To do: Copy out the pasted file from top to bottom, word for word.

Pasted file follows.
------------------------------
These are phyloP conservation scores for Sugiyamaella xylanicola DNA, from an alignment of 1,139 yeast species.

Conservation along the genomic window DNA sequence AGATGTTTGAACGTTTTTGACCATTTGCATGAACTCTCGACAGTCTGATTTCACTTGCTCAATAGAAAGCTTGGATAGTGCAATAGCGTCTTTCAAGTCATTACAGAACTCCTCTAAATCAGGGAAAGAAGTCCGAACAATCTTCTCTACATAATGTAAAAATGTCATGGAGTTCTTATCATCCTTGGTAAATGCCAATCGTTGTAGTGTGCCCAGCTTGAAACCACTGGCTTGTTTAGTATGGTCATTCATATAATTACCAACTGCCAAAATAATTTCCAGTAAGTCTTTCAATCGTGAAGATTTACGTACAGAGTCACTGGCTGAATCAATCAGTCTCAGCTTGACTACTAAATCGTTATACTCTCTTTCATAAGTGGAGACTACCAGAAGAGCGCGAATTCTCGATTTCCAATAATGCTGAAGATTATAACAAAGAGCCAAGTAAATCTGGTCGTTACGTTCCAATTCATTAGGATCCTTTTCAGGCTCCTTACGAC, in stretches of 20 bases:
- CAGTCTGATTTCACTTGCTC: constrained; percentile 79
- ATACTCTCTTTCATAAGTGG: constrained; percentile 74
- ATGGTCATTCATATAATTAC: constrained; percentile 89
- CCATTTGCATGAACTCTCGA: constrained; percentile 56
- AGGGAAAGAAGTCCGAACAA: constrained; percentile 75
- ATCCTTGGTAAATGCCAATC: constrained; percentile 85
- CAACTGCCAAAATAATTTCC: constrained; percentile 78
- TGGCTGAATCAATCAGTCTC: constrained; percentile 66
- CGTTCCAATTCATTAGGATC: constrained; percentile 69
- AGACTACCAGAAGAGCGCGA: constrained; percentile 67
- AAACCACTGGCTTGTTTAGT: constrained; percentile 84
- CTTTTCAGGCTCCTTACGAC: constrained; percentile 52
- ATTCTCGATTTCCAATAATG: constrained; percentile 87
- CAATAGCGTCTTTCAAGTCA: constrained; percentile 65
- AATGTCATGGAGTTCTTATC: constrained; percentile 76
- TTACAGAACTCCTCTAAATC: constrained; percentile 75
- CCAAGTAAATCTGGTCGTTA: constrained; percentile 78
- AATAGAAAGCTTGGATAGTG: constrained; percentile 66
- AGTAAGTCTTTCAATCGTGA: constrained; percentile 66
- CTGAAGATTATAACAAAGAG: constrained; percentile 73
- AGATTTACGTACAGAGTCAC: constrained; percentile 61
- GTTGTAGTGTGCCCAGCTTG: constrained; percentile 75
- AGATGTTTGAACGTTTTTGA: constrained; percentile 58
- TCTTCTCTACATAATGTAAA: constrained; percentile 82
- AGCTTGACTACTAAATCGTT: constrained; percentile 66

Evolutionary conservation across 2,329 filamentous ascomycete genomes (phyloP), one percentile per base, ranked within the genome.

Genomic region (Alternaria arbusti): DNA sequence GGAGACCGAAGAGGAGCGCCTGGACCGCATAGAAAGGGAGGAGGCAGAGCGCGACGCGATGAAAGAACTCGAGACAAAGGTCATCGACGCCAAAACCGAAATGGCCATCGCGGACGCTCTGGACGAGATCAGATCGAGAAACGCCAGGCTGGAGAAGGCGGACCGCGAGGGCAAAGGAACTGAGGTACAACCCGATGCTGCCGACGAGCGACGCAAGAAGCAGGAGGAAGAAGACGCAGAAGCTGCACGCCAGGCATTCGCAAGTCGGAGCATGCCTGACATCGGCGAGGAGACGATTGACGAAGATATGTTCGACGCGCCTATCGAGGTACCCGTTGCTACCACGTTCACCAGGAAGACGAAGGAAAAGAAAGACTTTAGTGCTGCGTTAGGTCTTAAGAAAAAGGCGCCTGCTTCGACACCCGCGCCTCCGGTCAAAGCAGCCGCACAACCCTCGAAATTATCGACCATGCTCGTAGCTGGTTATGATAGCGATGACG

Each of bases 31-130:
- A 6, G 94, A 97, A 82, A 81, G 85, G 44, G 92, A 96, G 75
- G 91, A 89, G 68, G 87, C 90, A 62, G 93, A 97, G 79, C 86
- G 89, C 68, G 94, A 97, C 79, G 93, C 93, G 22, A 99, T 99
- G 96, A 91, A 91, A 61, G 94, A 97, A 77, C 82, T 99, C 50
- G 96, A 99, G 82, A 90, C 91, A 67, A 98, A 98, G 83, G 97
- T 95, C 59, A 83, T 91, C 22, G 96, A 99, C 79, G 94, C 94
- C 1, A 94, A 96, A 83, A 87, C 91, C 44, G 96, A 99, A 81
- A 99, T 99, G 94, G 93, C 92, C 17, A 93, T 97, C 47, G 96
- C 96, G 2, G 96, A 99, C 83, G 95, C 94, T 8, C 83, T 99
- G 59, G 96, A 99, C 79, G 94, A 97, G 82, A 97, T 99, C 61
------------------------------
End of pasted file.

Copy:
These are phyloP conservation scores for Sugiyamaella xylanicola DNA, from an alignment of 1,139 yeast species.

Conservation along the genomic window DNA sequence AGATGTTTGAACGTTTTTGACCATTTGCATGAACTCTCGACAGTCTGATTTCACTTGCTCAATAGAAAGCTTGGATAGTGCAATAGCGTCTTTCAAGTCATTACAGAACTCCTCTAAATCAGGGAAAGAAGTCCGAACAATCTTCTCTACATAATGTAAAAATGTCATGGAGTTCTTATCATCCTTGGTAAATGCCAATCGTTGTAGTGTGCCCAGCTTGAAACCACTGGCTTGTTTAGTATGGTCATTCATATAATTACCAACTGCCAAAATAATTTCCAGTAAGTCTTTCAATCGTGAAGATTTACGTACAGAGTCACTGGCTGAATCAATCAGTCTCAGCTTGACTACTAAATCGTTATACTCTCTTTCATAAGTGGAGACTACCAGAAGAGCGCGAATTCTCGATTTCCAATAATGCTGAAGATTATAACAAAGAGCCAAGTAAATCTGGTCGTTACGTTCCAATTCATTAGGATCCTTTTCAGGCTCCTTACGAC, in stretches of 20 bases:
- CAGTCTGATTTCACTTGCTC: constrained; percentile 79
- ATACTCTCTTTCATAAGTGG: constrained; percentile 74
- ATGGTCATTCATATAATTAC: constrained; percentile 89
- CCATTTGCATGAACTCTCGA: constrained; percentile 56
- AGGGAAAGAAGTCCGAACAA: constrained; percentile 75
- ATCCTTGGTAAATGCCAATC: constrained; percentile 85
- CAACTGCCAAAATAATTTCC: constrained; percentile 78
- TGGCTGAATCAATCAGTCTC: constrained; percentile 66
- CGTTCCAATTCATTAGGATC: constrained; percentile 69
- AGACTACCAGAAGAGCGCGA: constrained; percentile 67
- AAACCACTGGCTTGTTTAGT: constrained; percentile 84
- CTTTTCAGGCTCCTTACGAC: constrained; percentile 52
- ATTCTCGATTTCCAATAATG: constrained; percentile 87
- CAATAGCGTCTTTCAAGTCA: constrained; percentile 65
- AATGTCATGGAGTTCTTATC: constrained; percentile 76
- TTACAGAACTCCTCTAAATC: constrained; percentile 75
- CCAAGTAAATCTGGTCGTTA: constrained; percentile 78
- AATAGAAAGCTTGGATAGTG: constrained; percentile 66
- AGTAAGTCTTTCAATCGTGA: constrained; percentile 66
- CTGAAGATTATAACAAAGAG: constrained; percentile 73
- AGATTTACGTACAGAGTCAC: constrained; percentile 61
- GTTGTAGTGTGCCCAGCTTG: constrained; percentile 75
- AGATGTTTGAACGTTTTTGA: constrained; percentile 58
- TCTTCTCTACATAATGTAAA: constrained; percentile 82
- AGCTTGACTACTAAATCGTT: constrained; percentile 66

Evolutionary conservation across 2,329 filamentous ascomycete genomes (phyloP), one percentile per base, ranked within the genome.

Genomic region (Alternaria arbusti): DNA sequence GGAGACCGAAGAGGAGCGCCTGGACCGCATAGAAAGGGAGGAGGCAGAGCGCGACGCGATGAAAGAACTCGAGACAAAGGTCATCGACGCCAAAACCGAAATGGCCATCGCGGACGCTCTGGACGAGATCAGATCGAGAAACGCCAGGCTGGAGAAGGCGGACCGCGAGGGCAAAGGAACTGAGGTACAACCCGATGCTGCCGACGAGCGACGCAAGAAGCAGGAGGAAGAAGACGCAGAAGCTGCACGCCAGGCATTCGCAAGTCGGAGCATGCCTGACATCGGCGAGGAGACGATTGACGAAGATATGTTCGACGCGCCTATCGAGGTACCCGTTGCTACCACGTTCACCAGGAAGACGAAGGAAAAGAAAGACTTTAGTGCTGCGTTAGGTCTTAAGAAAAAGGCGCCTGCTTCGACACCCGCGCCTCCGGTCAAAGCAGCCGCACAACCCTCGAAATTATCGACCATGCTCGTAGCTGGTTATGATAGCGATGACG

Each of bases 31-130:
- A 6, G 94, A 97, A 82, A 81, G 85, G 44, G 92, A 96, G 75
- G 91, A 89, G 68, G 87, C 90, A 62, G 93, A 97, G 79, C 86
- G 89, C 68, G 94, A 97, C 79, G 93, C 93, G 22, A 99, T 99
- G 96, A 91, A 91, A 61, G 94, A 97, A 77, C 82, T 99, C 50
- G 96, A 99, G 82, A 90, C 91, A 67, A 98, A 98, G 83, G 97
- T 95, C 59, A 83, T 91, C 22, G 96, A 99, C 79, G 94, C 94
- C 1, A 94, A 96, A 83, A 87, C 91, C 44, G 96, A 99, A 81
- A 99, T 99, G 94, G 93, C 92, C 17, A 93, T 97, C 47, G 96
- C 96, G 2, G 96, A 99, C 83, G 95, C 94, T 8, C 83, T 99
- G 59, G 96, A 99, C 79, G 94, A 97, G 82, A 97, T 99, C 61